Monday, 29 January 2018

The things students do to protect their sense of self.

My dog ate my homework.

I have been thinking a lot about defensiveness lately and I see it a lot in students.
I applied to be a Music Therapist and they said, during the interview, that Music Therapy is based on the works of Freud. I decided not to pursue Music Therapy because - at the time - I thought that practises based on Freud would be "quack". I wonder what a free association on the word "Freud" would bring up.
On one hand Freud was the Doctor who thought that smoking Cigars and taking Cocaine was a good idea: on the other, Freud got us talking. In asking, "How do you feel about your dreams?" Freud did something that had never been done: guided the client to self realisation. My music lessons have been described as, "Guided self discovery", so I don't suppose I can disagree with Freud on this one.
Sigmund Freud - and latterly Anna Freud - demonstrate how we defend ourselves. If you were attacked, you would defend yourself, surely. When a Teacher shows us that we have not understood something, we feel attacked.  It is the Teacher's job to understand when the Student is communicating defensively. 
I have not yet found an exhaustive list of defenses. Here are some that I have found so far:
Regression: It's your fault and you should fix it.
Reaction Formation:Forming an alter ego.
Denial: That didn't happen/I didn't want it anyway.
Projection: I'll say that you think what I really think of myself.
Displacement: Kicking the dog.
Identification with the aggressor: I deserve their meanness.
Rationalisation: He wasn't a good boyfriend anyway.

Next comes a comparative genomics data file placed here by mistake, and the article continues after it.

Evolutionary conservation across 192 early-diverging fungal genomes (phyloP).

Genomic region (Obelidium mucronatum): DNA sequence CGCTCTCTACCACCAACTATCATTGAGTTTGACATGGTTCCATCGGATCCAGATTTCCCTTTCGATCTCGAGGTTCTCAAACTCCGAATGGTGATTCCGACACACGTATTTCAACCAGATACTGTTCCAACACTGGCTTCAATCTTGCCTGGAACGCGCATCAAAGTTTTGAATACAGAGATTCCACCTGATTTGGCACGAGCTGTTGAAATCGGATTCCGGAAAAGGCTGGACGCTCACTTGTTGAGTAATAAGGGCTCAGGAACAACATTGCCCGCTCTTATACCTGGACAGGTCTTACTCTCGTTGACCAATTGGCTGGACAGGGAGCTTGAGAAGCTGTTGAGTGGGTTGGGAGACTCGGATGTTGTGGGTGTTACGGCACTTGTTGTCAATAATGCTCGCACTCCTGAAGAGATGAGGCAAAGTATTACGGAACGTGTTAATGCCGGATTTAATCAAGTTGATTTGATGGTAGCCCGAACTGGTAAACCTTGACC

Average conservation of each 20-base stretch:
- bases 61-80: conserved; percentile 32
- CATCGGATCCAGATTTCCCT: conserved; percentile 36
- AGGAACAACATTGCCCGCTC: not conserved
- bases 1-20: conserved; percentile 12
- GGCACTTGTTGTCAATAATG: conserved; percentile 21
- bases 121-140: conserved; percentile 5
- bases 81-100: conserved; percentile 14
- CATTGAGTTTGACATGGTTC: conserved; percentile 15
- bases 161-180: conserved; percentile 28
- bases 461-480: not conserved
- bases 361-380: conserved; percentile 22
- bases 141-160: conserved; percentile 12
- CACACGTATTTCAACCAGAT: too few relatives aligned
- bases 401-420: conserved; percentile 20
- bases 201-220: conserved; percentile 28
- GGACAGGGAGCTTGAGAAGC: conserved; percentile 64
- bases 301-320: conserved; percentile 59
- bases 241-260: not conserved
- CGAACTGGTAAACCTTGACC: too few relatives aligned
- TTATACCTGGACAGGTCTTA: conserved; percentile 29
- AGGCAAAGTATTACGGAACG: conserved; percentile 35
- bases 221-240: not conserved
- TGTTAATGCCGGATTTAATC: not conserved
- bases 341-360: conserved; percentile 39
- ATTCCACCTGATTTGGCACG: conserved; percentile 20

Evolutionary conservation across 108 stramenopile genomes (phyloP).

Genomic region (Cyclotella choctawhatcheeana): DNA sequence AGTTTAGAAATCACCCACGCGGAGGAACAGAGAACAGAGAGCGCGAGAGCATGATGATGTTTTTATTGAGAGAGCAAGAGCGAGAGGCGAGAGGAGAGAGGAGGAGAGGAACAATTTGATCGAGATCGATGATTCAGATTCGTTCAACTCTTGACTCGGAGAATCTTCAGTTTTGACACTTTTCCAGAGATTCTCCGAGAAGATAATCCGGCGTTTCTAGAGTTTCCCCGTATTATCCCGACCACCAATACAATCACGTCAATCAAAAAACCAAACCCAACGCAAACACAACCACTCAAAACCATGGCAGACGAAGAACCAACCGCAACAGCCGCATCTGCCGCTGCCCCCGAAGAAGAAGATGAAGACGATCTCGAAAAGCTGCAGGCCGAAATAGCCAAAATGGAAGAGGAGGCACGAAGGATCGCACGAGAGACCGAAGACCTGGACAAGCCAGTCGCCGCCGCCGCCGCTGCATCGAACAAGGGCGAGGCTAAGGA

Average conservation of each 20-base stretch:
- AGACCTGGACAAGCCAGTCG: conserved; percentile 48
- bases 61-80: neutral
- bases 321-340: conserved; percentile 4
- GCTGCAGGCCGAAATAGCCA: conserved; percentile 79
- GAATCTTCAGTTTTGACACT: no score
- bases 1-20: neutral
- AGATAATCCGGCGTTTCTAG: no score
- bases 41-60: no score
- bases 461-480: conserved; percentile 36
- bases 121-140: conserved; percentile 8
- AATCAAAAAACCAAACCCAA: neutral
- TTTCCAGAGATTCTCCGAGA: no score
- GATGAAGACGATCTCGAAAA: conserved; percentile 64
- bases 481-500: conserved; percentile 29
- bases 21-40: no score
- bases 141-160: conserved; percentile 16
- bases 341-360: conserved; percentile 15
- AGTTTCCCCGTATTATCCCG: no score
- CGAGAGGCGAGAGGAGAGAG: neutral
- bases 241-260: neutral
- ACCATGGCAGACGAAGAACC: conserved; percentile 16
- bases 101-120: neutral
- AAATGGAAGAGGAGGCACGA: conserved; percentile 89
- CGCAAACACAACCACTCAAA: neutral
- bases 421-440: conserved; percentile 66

Intellectualisation: If I read this, that won't bother me.
Sublimation: Making Art to process pain.
Sublimation is a problematic one for Music Teachers: on one hand it would be great to be a Therapist to the Stars, but that would mean there was no Art. While I wouldn't want anyone to be hiding from what's troubling them, creating Art is a good thing. Maybe it is best to say at the moment is: play music as part of a process of working out the thing that's bugging you: don't stay there.
Intellectualisation is similarly problematic. Learning is a good thing. Working hard is a good thing. Throwing oneself into work, as a defense of the sense of self is not actually solving the problem.
Rationalisation is not great either. "He wasn't a good boyfriend" does defend the sense of self. "Failing that interview is good! You didn't want that job anyway", is not the same as, "You hurt. That thing that was good is gone and that must hurt. I am here for you".
While Sublimation, Intellectualisation and Rationalisation have positive points, the other defense mechanisms are plain destructive.
We have a high opinion of ourselves. If something threatens our sense of us being the best, we will lie, block and behave like children to defend ourselves. That's not good.
As a Teacher, I have experienced, "The dog ate my homework", "My teachers should have handled me better", "I didn't read my homework", "You think I'm a bad student and that's why I don't try", "The reason I'm shouting at my younger Sibling has nothing to do with exam stress!"?
The irony is that students needn't be defensive. The first thing I learned in Teacher Training was to ask questions to find what the student doesn't know, in order to help. I wonder that Teachers pass this message on to students.
I am purposeful in reminding students that a question is designed to find what I can help them. While clearly staying away from the Therapist's role, I do observe student showing defensive mechanisms and I guide the Student to a place of learning where they don't need to defend themselves.
What are your thoughts? Do you think Freud is too heavy handed, or does he have something to offer the Learning and Teaching Interaction?

Robin's Experience and Style

Robin Thornton - Teacher At a young age, I decided that I wanted to be a Musician. I did not believe that I could support...